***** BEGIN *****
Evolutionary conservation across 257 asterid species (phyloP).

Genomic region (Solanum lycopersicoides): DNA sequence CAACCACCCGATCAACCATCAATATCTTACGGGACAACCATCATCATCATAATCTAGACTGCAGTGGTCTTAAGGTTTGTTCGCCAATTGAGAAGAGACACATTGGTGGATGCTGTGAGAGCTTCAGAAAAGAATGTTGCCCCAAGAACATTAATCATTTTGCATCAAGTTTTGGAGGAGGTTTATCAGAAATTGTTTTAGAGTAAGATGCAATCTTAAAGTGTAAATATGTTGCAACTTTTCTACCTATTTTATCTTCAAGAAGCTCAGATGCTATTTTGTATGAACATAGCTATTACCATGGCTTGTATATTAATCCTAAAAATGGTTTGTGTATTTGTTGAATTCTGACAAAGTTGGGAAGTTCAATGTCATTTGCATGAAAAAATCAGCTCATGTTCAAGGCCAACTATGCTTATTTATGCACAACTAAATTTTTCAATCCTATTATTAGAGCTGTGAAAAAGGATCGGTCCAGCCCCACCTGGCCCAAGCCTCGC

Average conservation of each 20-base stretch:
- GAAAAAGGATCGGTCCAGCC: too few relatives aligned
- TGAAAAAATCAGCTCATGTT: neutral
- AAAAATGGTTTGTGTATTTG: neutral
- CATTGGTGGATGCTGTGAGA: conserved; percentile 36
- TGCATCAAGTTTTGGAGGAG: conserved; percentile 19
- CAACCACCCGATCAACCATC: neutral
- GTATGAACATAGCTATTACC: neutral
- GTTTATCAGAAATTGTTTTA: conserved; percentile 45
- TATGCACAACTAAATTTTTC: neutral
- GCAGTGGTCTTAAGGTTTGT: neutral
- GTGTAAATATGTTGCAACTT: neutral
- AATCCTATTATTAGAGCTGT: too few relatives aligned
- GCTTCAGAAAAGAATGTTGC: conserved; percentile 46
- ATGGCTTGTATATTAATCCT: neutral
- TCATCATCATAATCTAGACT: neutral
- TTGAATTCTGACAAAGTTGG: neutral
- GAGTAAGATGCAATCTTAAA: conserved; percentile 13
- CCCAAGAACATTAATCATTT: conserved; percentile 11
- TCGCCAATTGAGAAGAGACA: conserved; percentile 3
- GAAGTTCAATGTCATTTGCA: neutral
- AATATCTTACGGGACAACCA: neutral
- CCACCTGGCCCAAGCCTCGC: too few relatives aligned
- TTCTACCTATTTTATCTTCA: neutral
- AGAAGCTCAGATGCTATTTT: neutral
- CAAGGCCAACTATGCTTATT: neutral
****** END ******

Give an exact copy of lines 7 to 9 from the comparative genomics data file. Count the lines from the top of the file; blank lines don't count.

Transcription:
- CATTGGTGGATGCTGTGAGA: conserved; percentile 36
- TGCATCAAGTTTTGGAGGAG: conserved; percentile 19
- CAACCACCCGATCAACCATC: neutral